My experience of the week 20 anomaly scan
The anomaly scan, also called the 20 week scan or mid-pregnancy scan, is used to detect pregnancy irregularities significant in diagnosis of any of the following conditions:
- Open spina bifida
- Cleft lip
- Diaphragmatic hernia
- Serious cardiac abnormalities
- Bilateral renal agenesis
- Lethal skeletal dysplasia
- Edwards’ syndrome, or T18
- Patau’s syndrome, or T13
In most instances no serious issue will be found during the scan and many parents-to be will come away knowing that all is progressing nicely and, perhaps, having found out the sex of their baby.
Yet some are not so lucky. For them, the 20 week anomaly scan brings a great deal of anxiety and distress. Here’s one father’s story.
The day of the scan
My wife and I had tried not to talk too much about the scan in advance – we understood too well its potential implications. We did though decide that we would definitely like to know the sex of our baby, although after the initial ultrasound we already felt pretty confident we were having a boy.
It didn’t get off to the best start.
We’d carefully planned to make sure we would get to the appointment on time. But a combination of a lengthy queue in the car park and then a battle with an angry parking ticket machine, which spat my coins out with as much gusto as a toddler refusing its broccoli, meant my wife had to go in ahead of me.
By the time I arrived at the ultrasound department Julia was already in the consulting room and I, breathing heavily and clammy with sweat from having dashed at full pelt from the car park, was too rushed to be the calm and steadying presence I’d planned to be.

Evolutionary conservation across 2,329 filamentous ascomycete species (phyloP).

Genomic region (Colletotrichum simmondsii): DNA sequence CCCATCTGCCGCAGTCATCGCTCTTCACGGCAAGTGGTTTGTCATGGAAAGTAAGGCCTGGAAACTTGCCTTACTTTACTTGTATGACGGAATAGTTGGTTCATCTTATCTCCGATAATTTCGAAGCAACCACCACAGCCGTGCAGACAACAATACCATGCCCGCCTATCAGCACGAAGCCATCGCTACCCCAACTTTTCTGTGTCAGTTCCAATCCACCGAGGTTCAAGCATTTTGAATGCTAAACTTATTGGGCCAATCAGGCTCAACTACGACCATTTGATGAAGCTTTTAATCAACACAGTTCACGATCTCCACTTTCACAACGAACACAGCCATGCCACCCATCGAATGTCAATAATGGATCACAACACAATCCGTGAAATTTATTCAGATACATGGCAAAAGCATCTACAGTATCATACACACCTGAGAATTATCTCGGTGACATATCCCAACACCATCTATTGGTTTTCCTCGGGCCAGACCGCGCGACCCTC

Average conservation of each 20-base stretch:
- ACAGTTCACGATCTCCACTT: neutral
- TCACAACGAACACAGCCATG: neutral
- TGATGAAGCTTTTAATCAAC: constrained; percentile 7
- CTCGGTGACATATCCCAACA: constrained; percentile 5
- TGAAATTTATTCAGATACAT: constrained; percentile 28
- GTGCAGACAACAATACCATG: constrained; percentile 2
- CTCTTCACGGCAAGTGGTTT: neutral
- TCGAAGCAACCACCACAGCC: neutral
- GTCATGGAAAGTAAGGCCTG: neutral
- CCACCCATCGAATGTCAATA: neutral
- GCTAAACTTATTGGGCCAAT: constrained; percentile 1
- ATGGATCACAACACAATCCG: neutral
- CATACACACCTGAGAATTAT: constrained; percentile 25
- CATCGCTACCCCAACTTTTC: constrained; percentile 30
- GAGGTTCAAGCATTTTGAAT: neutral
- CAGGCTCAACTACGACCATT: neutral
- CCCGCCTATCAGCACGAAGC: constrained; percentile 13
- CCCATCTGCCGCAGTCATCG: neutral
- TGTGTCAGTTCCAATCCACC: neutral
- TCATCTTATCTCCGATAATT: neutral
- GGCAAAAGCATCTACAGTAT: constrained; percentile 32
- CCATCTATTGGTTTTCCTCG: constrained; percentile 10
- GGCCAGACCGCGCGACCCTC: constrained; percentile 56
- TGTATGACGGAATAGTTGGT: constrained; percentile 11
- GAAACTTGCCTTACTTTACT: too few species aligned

The good news was that I arrived just at the point the sonographer started taking measurements and making notes as she peered at the monitor.
However, both my wife and I quickly sensed that something was not quite right and it hardly helped that, by now, Julia was practically begging to be let out to use the loo – she had been desperate for a wee in the car on way over but, because of the parking issues, had not had time to go.
Anyhow, when she got back the sonographer again brought baby up on the screen and then explained that she had taken a range of measurements, including skull circumference, abdomen circumference, thigh bone length. She checked the heart and some other important things to do with the kidneys and bladder.
It was soon explained to us, sensitively I must add, that our little boy, yes it was definitely a boy, had four “soft markers”, or anatomical variants, identified on the scan – one for talipes (clubfoot), one for echogenic focus in the heart, one for choroid plexus cysts on the brain and one for Renal Pelvis Dilation (excess fluid in the kidneys).
I’m afraid to say that at this point I very much failed in my manly obligation to keep emotionally strong. I began to cry while my wife just looked numb with shock. Four! Four soft markers!
The sonographer gave us as much information as she could, or perhaps it was as much information as she felt we could take, and she told us we had plenty of time to decide what to do next. She said there were follow up tests which could be performed, she also said there were some risks. I guess we must have looked pretty shell shocked and she told us that, once we had let the news settle in a bit, we should speak to our midwife. Which we did.
Anyway, to cut out the months of worry we experienced and to focus on the parts that matter, we decided against an amniocentesis although we knew that our child had an increased risk of being born with Down’s Syndrome or another chromosomal abnormality. The risk of the tests hurting our unborn baby were too great for us because whichever way we looked at things, we knew we would love any child we had.
And it was the right decision! Oscar was born without any major problem and this only increased the miraculous feeling of his birth. He was though born with a kidney condition called Hydronephrosis and was soon prescribed antibiotics for a urinary tract infection.
To say we would were relieved would be an understatement. The experience of birth really bonded my wife and I, as did the way we supported each other through the months of worry and uncertainty following the anomaly scan.
Now, we are changed forever and our son has given us the gift not only of himself but of a more beautiful world to be living in.